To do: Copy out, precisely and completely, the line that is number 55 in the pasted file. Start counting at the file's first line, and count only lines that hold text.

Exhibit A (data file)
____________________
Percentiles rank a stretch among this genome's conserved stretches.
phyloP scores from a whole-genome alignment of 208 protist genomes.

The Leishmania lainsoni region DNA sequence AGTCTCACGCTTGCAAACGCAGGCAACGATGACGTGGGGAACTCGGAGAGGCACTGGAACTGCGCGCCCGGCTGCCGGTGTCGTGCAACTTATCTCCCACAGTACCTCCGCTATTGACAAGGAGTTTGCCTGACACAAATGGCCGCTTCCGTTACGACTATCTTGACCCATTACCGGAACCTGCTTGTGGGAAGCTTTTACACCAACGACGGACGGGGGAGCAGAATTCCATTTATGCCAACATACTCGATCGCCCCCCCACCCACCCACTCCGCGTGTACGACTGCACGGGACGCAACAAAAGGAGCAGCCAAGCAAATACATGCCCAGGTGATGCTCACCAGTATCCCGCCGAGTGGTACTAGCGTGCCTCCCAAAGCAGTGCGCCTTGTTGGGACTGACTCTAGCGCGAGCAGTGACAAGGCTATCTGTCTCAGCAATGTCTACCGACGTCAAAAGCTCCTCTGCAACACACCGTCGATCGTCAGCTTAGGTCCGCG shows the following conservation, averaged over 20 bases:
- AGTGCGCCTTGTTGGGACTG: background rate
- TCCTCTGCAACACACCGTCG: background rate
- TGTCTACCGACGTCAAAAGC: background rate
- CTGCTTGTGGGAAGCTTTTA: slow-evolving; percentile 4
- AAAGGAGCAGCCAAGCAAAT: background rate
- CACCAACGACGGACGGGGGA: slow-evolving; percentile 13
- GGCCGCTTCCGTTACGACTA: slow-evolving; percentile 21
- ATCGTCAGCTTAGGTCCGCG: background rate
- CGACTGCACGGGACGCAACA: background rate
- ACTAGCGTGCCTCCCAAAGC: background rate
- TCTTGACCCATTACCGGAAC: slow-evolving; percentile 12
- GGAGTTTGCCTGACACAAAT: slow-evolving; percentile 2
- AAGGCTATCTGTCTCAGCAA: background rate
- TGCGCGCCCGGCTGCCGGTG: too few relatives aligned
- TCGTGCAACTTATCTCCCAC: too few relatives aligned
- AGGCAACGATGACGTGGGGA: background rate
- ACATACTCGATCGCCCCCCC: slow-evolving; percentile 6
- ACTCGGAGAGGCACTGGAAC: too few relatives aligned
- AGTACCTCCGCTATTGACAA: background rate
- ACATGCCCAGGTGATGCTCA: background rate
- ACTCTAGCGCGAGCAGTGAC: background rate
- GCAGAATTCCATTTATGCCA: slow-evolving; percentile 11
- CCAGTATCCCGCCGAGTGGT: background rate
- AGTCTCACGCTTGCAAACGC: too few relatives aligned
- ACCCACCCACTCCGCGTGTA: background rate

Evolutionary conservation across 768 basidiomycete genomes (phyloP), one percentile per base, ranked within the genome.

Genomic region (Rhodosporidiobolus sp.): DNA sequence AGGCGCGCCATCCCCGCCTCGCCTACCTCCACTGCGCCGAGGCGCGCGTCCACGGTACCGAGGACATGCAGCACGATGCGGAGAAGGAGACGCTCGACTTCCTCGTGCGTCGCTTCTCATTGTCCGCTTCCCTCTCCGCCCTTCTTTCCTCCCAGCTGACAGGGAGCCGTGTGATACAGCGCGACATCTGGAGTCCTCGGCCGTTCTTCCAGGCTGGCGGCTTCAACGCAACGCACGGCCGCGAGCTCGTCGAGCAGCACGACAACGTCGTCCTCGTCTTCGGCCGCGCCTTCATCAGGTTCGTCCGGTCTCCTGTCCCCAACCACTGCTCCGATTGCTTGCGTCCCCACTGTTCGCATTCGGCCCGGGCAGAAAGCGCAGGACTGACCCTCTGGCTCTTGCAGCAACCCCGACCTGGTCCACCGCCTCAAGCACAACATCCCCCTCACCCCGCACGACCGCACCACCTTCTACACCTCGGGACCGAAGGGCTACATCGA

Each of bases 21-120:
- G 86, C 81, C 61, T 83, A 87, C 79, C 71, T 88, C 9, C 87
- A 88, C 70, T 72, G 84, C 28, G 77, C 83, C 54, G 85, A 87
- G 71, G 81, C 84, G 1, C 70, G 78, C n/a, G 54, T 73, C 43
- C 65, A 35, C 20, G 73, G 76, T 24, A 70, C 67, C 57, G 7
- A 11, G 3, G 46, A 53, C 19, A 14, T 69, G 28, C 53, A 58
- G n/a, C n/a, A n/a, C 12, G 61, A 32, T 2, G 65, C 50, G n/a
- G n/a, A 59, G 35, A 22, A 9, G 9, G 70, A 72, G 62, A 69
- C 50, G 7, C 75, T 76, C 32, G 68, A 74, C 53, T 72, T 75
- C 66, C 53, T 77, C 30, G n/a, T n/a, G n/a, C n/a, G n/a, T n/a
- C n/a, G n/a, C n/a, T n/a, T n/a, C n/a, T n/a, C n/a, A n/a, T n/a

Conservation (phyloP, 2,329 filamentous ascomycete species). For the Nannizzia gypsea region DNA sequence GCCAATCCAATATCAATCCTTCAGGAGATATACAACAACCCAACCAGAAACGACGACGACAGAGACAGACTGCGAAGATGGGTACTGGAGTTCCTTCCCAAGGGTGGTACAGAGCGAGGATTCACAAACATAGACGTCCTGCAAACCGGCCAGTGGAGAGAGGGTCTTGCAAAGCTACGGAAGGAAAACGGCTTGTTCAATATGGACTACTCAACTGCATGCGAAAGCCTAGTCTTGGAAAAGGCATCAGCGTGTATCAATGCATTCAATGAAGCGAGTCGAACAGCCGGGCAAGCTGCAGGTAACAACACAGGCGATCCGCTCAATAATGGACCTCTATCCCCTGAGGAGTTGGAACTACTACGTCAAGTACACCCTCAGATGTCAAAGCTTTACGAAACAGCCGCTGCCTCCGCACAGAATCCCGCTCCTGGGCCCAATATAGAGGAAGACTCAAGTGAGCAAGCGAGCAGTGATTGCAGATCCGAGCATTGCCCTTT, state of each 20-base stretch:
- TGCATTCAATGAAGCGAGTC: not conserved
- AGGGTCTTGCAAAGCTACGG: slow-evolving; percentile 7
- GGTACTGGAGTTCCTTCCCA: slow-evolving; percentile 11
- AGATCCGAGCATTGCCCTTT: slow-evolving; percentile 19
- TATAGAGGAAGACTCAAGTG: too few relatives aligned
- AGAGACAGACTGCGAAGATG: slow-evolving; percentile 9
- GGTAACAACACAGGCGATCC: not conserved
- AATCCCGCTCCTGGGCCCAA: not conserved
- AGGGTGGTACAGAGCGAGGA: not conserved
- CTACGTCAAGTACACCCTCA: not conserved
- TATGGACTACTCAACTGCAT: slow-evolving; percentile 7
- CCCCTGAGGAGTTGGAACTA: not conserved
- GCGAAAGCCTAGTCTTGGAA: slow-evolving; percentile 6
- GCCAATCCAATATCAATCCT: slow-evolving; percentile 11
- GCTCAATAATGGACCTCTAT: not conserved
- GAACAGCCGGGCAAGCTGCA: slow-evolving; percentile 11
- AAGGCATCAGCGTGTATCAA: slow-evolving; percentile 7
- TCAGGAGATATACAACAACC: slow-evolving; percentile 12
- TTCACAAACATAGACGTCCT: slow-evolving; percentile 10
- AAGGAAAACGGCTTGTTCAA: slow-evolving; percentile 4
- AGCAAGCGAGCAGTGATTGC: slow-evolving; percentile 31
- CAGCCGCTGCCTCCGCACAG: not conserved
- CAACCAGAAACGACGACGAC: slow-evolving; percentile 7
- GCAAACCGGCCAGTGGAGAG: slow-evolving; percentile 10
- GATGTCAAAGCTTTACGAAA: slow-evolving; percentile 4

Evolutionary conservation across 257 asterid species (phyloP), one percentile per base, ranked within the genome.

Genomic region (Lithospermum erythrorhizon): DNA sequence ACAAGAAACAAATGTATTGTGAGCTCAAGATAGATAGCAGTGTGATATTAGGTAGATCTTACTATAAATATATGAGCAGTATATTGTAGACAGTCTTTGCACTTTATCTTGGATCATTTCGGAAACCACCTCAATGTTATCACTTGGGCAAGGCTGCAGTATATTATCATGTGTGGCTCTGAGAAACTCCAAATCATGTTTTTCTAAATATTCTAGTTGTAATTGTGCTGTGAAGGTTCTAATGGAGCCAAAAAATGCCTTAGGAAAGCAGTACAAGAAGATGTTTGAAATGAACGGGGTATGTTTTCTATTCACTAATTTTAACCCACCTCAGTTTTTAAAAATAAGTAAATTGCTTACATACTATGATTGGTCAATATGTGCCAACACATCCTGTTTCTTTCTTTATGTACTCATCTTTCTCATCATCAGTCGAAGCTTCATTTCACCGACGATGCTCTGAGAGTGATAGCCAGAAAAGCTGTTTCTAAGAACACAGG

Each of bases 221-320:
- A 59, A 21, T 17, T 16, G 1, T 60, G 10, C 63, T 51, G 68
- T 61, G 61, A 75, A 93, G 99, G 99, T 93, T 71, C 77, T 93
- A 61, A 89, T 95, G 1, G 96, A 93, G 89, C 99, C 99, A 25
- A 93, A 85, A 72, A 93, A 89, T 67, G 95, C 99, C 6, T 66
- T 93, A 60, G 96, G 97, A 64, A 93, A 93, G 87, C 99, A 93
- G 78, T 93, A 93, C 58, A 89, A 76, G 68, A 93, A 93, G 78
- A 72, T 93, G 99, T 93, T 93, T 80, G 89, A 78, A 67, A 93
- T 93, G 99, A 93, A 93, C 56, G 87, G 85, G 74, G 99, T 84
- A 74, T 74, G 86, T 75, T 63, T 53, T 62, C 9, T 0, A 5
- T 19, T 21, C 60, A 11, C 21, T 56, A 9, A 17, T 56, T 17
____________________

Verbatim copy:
- GCGAAAGCCTAGTCTTGGAA: slow-evolving; percentile 6